Optimizing Temperature Measurement Accuracy in the Electric Power Industry Webinar

Optimizing Temperature Measurement Accuracy in the Electric Power Industry

In this recorded webinar, learn how target size, distance to target, IR camera resolution, and optics all play a vital role in a thermographer’s ability to accurately measure component temperatures. We use real-world IR imagery from the electrical power industry as well as real examples of how inaccurate temperature measurements can lead to poor maintenance decisions that can affect equipment reliability.

Although this webinar focuses on electrical components, the IR theory translates to any application where distance-to-target must be maintained and accurate temperature measurement is critical to safety and equipment reliability. It is presented by Matt Schwoegler, a thermography instructor and course developer for the Infrared Training Center (ITC), the world leader in IR thermography training.

Question and Answers

When acquiring a temp read in the air how one does get the emmissivity to get Absolute temp, from a drone?

There is a standard proceedure and a lot of time is devoted to how you can calculate emissivity in our Level I thermography training classes. Tabulated emissivities are not always accurate, but are better for high e targets (80-90+% e). The procedure is similar to looking at the target from the ground. If you would like to learn more about emissivity, you can also go to irtraining.com for some free online courses. 

How big of a factor is the reflected temp setting?

The lower the emissivity, the more important this factor becomes.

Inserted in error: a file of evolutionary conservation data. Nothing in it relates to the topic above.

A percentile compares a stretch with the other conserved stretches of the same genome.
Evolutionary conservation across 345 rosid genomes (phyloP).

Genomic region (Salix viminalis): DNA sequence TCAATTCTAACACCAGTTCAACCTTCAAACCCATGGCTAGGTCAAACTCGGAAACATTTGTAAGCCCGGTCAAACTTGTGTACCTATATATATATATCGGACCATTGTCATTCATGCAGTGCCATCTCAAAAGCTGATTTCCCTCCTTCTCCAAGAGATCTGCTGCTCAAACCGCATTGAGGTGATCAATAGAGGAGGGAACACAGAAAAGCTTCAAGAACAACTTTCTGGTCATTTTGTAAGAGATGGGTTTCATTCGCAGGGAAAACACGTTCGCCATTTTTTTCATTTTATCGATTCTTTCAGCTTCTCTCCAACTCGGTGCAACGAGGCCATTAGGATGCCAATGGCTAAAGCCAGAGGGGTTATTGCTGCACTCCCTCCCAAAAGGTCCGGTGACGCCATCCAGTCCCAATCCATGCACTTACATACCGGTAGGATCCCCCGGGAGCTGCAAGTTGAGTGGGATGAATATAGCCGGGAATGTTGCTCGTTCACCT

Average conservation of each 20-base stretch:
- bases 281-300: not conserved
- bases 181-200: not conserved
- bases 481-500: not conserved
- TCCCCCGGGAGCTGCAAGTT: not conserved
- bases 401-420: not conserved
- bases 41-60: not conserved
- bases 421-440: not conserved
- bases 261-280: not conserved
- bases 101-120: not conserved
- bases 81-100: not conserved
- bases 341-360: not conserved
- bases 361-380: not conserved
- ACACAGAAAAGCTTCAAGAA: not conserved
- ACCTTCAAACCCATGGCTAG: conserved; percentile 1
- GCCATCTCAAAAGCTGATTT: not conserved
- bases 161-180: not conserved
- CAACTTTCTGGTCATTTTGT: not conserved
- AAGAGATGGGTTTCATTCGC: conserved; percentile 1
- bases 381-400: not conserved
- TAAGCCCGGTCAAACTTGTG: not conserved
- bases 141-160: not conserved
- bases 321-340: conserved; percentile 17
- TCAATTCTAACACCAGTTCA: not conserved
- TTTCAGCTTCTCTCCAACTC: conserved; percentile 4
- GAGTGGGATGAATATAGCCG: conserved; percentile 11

What camera is best for home inspections and energy audits?

The minimum resolution RESENT allows is 160 × 120 but the better the resolution, the better your results. Thermal sensitivity is another important factor and better than 100 mK is suggested.

Which model would you recommend for facilities (Electrical/Mechanical)?

A camera with multiple ranges. For indoor electrical and mechanical, a minimum of 120 × 160 resolution, however, 320 × 240 would be better. For outdoors (switchyards, etc.), a camera with a minimum of 640 × 480 resolution is preferred, and you're going to want to consider a telephoto lens. Having a camera with the capability to have an optional lens is essential.


Please view our on-demand webinar page from infraredtraining.com for links to a helpful webinar on FLIR drones with infrared cameras.

Are there lens upgrades or replacements available for some models?

Yes, depending on camera model, we do have wide angle and telephoto optics available.

I have a DM285. and as I remember, it is drop-proof/resistant. Is this correct?

Yes, this does have a drop rating. Please contact FLIR support at ccare@flir.com.